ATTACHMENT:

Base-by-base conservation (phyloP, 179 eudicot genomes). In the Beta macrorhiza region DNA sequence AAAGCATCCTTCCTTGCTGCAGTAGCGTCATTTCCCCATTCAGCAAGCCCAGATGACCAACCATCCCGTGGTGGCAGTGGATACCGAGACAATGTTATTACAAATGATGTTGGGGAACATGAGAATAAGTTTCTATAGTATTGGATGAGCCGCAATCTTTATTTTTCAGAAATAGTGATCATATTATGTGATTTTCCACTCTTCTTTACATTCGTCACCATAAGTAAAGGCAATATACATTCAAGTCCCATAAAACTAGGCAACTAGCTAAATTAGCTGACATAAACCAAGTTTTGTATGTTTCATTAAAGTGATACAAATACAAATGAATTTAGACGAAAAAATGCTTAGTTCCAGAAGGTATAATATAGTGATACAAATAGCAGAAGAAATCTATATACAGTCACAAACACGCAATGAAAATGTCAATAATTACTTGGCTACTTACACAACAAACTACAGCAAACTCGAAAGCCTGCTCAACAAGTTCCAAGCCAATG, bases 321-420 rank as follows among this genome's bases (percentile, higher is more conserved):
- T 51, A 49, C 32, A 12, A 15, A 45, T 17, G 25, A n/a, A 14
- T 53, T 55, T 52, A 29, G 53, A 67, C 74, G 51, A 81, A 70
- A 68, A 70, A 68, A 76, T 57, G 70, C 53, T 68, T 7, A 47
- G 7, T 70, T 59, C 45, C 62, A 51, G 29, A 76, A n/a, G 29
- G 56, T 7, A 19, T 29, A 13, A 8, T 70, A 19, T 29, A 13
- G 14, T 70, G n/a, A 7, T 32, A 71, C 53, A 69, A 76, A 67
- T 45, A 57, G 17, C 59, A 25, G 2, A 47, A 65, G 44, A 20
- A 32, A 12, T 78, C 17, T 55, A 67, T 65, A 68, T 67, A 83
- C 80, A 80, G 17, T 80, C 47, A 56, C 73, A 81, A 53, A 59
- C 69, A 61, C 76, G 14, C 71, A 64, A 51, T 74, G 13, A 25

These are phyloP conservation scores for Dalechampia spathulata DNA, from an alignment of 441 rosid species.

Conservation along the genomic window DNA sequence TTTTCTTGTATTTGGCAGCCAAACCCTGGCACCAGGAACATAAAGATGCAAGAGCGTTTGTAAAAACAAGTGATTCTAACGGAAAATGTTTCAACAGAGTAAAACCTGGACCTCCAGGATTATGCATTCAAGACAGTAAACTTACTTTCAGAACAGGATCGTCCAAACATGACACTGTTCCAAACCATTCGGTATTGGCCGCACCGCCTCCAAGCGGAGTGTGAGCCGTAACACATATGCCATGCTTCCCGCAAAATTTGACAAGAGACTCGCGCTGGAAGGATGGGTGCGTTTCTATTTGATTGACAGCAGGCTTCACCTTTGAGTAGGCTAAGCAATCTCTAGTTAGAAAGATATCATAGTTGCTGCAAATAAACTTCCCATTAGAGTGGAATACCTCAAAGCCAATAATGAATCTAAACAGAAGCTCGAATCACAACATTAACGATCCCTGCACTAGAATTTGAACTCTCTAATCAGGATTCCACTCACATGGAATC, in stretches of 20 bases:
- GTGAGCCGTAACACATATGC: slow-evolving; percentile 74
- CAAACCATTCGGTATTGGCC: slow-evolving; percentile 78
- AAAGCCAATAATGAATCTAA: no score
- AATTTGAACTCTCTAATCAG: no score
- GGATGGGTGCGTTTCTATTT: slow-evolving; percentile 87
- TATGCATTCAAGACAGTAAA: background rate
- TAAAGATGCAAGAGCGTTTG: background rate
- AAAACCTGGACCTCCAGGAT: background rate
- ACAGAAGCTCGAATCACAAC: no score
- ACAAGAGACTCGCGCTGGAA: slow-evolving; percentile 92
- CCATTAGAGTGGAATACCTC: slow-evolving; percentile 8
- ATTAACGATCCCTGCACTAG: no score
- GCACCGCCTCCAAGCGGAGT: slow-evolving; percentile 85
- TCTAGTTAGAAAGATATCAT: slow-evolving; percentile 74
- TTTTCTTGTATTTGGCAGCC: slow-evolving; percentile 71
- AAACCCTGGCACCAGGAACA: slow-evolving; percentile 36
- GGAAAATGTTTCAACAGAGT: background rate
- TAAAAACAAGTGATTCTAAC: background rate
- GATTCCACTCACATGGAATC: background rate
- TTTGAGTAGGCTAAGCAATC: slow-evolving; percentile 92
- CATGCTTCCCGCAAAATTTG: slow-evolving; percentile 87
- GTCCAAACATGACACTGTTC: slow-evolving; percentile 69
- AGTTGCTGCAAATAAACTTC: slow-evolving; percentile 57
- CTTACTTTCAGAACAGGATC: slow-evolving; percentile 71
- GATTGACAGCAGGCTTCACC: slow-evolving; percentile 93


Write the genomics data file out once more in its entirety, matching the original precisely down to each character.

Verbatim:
Base-by-base conservation (phyloP, 179 eudicot genomes). In the Beta macrorhiza region DNA sequence AAAGCATCCTTCCTTGCTGCAGTAGCGTCATTTCCCCATTCAGCAAGCCCAGATGACCAACCATCCCGTGGTGGCAGTGGATACCGAGACAATGTTATTACAAATGATGTTGGGGAACATGAGAATAAGTTTCTATAGTATTGGATGAGCCGCAATCTTTATTTTTCAGAAATAGTGATCATATTATGTGATTTTCCACTCTTCTTTACATTCGTCACCATAAGTAAAGGCAATATACATTCAAGTCCCATAAAACTAGGCAACTAGCTAAATTAGCTGACATAAACCAAGTTTTGTATGTTTCATTAAAGTGATACAAATACAAATGAATTTAGACGAAAAAATGCTTAGTTCCAGAAGGTATAATATAGTGATACAAATAGCAGAAGAAATCTATATACAGTCACAAACACGCAATGAAAATGTCAATAATTACTTGGCTACTTACACAACAAACTACAGCAAACTCGAAAGCCTGCTCAACAAGTTCCAAGCCAATG, bases 321-420 rank as follows among this genome's bases (percentile, higher is more conserved):
- T 51, A 49, C 32, A 12, A 15, A 45, T 17, G 25, A n/a, A 14
- T 53, T 55, T 52, A 29, G 53, A 67, C 74, G 51, A 81, A 70
- A 68, A 70, A 68, A 76, T 57, G 70, C 53, T 68, T 7, A 47
- G 7, T 70, T 59, C 45, C 62, A 51, G 29, A 76, A n/a, G 29
- G 56, T 7, A 19, T 29, A 13, A 8, T 70, A 19, T 29, A 13
- G 14, T 70, G n/a, A 7, T 32, A 71, C 53, A 69, A 76, A 67
- T 45, A 57, G 17, C 59, A 25, G 2, A 47, A 65, G 44, A 20
- A 32, A 12, T 78, C 17, T 55, A 67, T 65, A 68, T 67, A 83
- C 80, A 80, G 17, T 80, C 47, A 56, C 73, A 81, A 53, A 59
- C 69, A 61, C 76, G 14, C 71, A 64, A 51, T 74, G 13, A 25

These are phyloP conservation scores for Dalechampia spathulata DNA, from an alignment of 441 rosid species.

Conservation along the genomic window DNA sequence TTTTCTTGTATTTGGCAGCCAAACCCTGGCACCAGGAACATAAAGATGCAAGAGCGTTTGTAAAAACAAGTGATTCTAACGGAAAATGTTTCAACAGAGTAAAACCTGGACCTCCAGGATTATGCATTCAAGACAGTAAACTTACTTTCAGAACAGGATCGTCCAAACATGACACTGTTCCAAACCATTCGGTATTGGCCGCACCGCCTCCAAGCGGAGTGTGAGCCGTAACACATATGCCATGCTTCCCGCAAAATTTGACAAGAGACTCGCGCTGGAAGGATGGGTGCGTTTCTATTTGATTGACAGCAGGCTTCACCTTTGAGTAGGCTAAGCAATCTCTAGTTAGAAAGATATCATAGTTGCTGCAAATAAACTTCCCATTAGAGTGGAATACCTCAAAGCCAATAATGAATCTAAACAGAAGCTCGAATCACAACATTAACGATCCCTGCACTAGAATTTGAACTCTCTAATCAGGATTCCACTCACATGGAATC, in stretches of 20 bases:
- GTGAGCCGTAACACATATGC: slow-evolving; percentile 74
- CAAACCATTCGGTATTGGCC: slow-evolving; percentile 78
- AAAGCCAATAATGAATCTAA: no score
- AATTTGAACTCTCTAATCAG: no score
- GGATGGGTGCGTTTCTATTT: slow-evolving; percentile 87
- TATGCATTCAAGACAGTAAA: background rate
- TAAAGATGCAAGAGCGTTTG: background rate
- AAAACCTGGACCTCCAGGAT: background rate
- ACAGAAGCTCGAATCACAAC: no score
- ACAAGAGACTCGCGCTGGAA: slow-evolving; percentile 92
- CCATTAGAGTGGAATACCTC: slow-evolving; percentile 8
- ATTAACGATCCCTGCACTAG: no score
- GCACCGCCTCCAAGCGGAGT: slow-evolving; percentile 85
- TCTAGTTAGAAAGATATCAT: slow-evolving; percentile 74
- TTTTCTTGTATTTGGCAGCC: slow-evolving; percentile 71
- AAACCCTGGCACCAGGAACA: slow-evolving; percentile 36
- GGAAAATGTTTCAACAGAGT: background rate
- TAAAAACAAGTGATTCTAAC: background rate
- GATTCCACTCACATGGAATC: background rate
- TTTGAGTAGGCTAAGCAATC: slow-evolving; percentile 92
- CATGCTTCCCGCAAAATTTG: slow-evolving; percentile 87
- GTCCAAACATGACACTGTTC: slow-evolving; percentile 69
- AGTTGCTGCAAATAAACTTC: slow-evolving; percentile 57
- CTTACTTTCAGAACAGGATC: slow-evolving; percentile 71
- GATTGACAGCAGGCTTCACC: slow-evolving; percentile 93